Glossy textures and dreamy reflections… we’re loving everything about the latest trend, Satin Finish!
Wool in winter, cotton in spring, silk for summer, I love how each season brings with it opportunities to play with new fabrics and textures. Read More
This week at the home office, this magical creation appeared as part of a trend presentation. Isn’t it gorgeous? It looks like a home crafted by forest nymphs… Read More
“Once upon a time there was a girl who had 7 invisible horses. People thought she was crazy and that she in fact had 7 imaginary horses, but this was not the case. When autumn came the girl spent a whole day washing all her clothes. She hung them on a string in her garden to let the gentle autumn sun dry them. Out of nowhere, a terrible storm came and its fierce-full winds grabbed a hold of all her clothes and all seven horses (authors note: since they are invisible they obviously didn’t weigh much). The girl was devastated and spent all autumn looking for each horse spread around the country, wrapped in her clothes.”
I was so taken with this photography project by Ulrika Kestere, I had to share. Wonderfully creative and beautiful!
Another long, satisfying day at the office…
Hope you all had a great day!
I’ve been really into the menswear trend lately – I love taking pieces borrowed from a boy and giving them a feminine twist. Then I saw this photo on tumblr and inspiration struck! I knew my next DIY project would be customizing an old denim shirt by adding a pop of colorful pattern.
What you need: collared button-down shirt of your choice, pretty fabric of your choice (try old clothing you don’t wear anymore or thrift stores!), scissors, needle, thread and safety pins.
Lay the shirt flat with the collar folded up.
Place the fabric on the shirt, and you can either mark on the shirt where you want the fabric to cover, or you can cut a piece of fabric that is slightly larger than that area – this is what I did. I wanted to make sure I didn’t cut too small of a piece, and i figured I could just trim the edges later on, which ended up working perfectly.
Use safety pins to attach the fabric to the shirt so it doesn’t move around as you sew.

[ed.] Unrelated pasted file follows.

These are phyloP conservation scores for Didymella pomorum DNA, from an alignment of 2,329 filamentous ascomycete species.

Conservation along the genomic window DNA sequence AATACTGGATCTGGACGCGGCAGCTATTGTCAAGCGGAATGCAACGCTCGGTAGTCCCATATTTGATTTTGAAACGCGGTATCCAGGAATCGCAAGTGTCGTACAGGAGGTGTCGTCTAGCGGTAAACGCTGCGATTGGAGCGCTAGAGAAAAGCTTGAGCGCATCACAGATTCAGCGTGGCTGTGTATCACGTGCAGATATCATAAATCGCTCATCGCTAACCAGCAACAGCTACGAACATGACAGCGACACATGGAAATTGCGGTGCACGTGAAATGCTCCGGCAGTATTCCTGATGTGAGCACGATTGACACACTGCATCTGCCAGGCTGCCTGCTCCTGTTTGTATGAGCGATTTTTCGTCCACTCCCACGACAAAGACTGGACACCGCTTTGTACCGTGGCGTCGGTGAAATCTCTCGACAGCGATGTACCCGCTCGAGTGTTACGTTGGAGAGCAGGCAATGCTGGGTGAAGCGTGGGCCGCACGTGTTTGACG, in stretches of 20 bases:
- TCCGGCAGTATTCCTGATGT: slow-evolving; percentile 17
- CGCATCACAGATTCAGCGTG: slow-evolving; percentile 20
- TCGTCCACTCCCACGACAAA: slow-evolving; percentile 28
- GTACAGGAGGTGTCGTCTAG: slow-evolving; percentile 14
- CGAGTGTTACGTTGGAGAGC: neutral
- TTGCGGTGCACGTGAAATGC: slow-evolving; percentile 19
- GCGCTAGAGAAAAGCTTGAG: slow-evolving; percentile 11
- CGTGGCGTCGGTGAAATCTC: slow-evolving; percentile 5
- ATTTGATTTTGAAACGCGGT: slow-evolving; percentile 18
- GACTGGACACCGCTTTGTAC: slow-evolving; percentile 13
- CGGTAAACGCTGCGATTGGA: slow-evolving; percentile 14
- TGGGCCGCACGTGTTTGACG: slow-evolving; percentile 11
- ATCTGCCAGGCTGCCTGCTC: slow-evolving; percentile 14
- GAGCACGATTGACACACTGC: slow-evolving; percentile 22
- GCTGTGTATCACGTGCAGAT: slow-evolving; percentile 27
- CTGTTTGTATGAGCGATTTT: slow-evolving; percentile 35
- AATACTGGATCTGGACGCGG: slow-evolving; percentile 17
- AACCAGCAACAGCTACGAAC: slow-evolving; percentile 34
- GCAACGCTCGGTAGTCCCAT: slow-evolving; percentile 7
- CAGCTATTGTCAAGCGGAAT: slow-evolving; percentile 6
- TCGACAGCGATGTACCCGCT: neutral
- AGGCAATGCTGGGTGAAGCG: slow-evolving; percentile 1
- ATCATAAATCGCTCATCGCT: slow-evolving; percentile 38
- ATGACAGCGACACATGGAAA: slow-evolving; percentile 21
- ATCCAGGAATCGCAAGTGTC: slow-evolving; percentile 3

Start sewing! Sew along the seams at the top and shoulders of the shirt, and then straight across the back.
Once the fabric was sewn to the shirt, I went around the edges with my scissors and trimmed the excess fabric.
And that’s all there is to it! I’m pretty stoked about my “new” shirt!
We have some shirts online right now that would be great for this!
Guess who graced us with his presence today?! Fritz!
He was feeling camera shy…
…until he got a treat.
Lou is getting so big!
Mr. Pig’s face kills me.
Dillinger stretching out.
cool desk space.
this adorable fabric headband caught my eye yesterday…and our buyer who is wearing it had a great idea! you can make these with old free people bags :) i know i, for one, have about ten of them lying around so i decided to try it out! Read More
I first found out about Willow Rose one day when I stumbled upon her adorable blog. She posted lots of stuff that inspired me creatively, so I decided to find out more about the woman behind the blog. What I found out – excitingly – is that she’s a beautiful woman living in the UK who creates neat hand-made treasures.
I fell in love with these fabric covered notebooks she custom-makes for people. All of the fabrics she personally sources herself, and she’ll even cover actual books if you’d like! I love the idea of having one of my favorite books made special by covering it in beautiful fabric.
For this week’s DIY, I’ve asked Willow to show us how we can make one of these notebooks at home and she was kind enough to share =)
To find out more information and see Willow’s other projects check out her boutique website.
In response to popular demand, I messed around with some scrap fabric this weekend, and came up with this extremely easy to make dog leash!
Cut scrap fabric into about 2.5 inch-wide strips. They should be at least a foot long.
Taking three strands, make a knot about 2 inches from the end.
Make another knot about 10 inches from your first knot
Fold the section between your two knots in half and begin braiding. You’ll want to add the tails left from your first knot into the braid at the beginning so that they don’t stick out.
Add in new strips of fabric as strands are running out. Don’t worry if they stick out a little, it gives the leash a nice hand-made look. If you don’t like the way it looks, you can always trim them down afterward.
Once the leash is your desired length, tie off the end with a hair tie – leaving about 10 inches of excess unbraided fabric at the end. Feed the unbraided strips through the end of a Swivel Eye Bolt Snap Hook (you can get this type of snap anywhere, but I got mine from the home depot)
Tie off the end by making several knots around the hair elastic. You shouldn’t be able to see it once you’re done.
Trim excess fabric
And you’re done!
My dog Abigail definitely approves ;)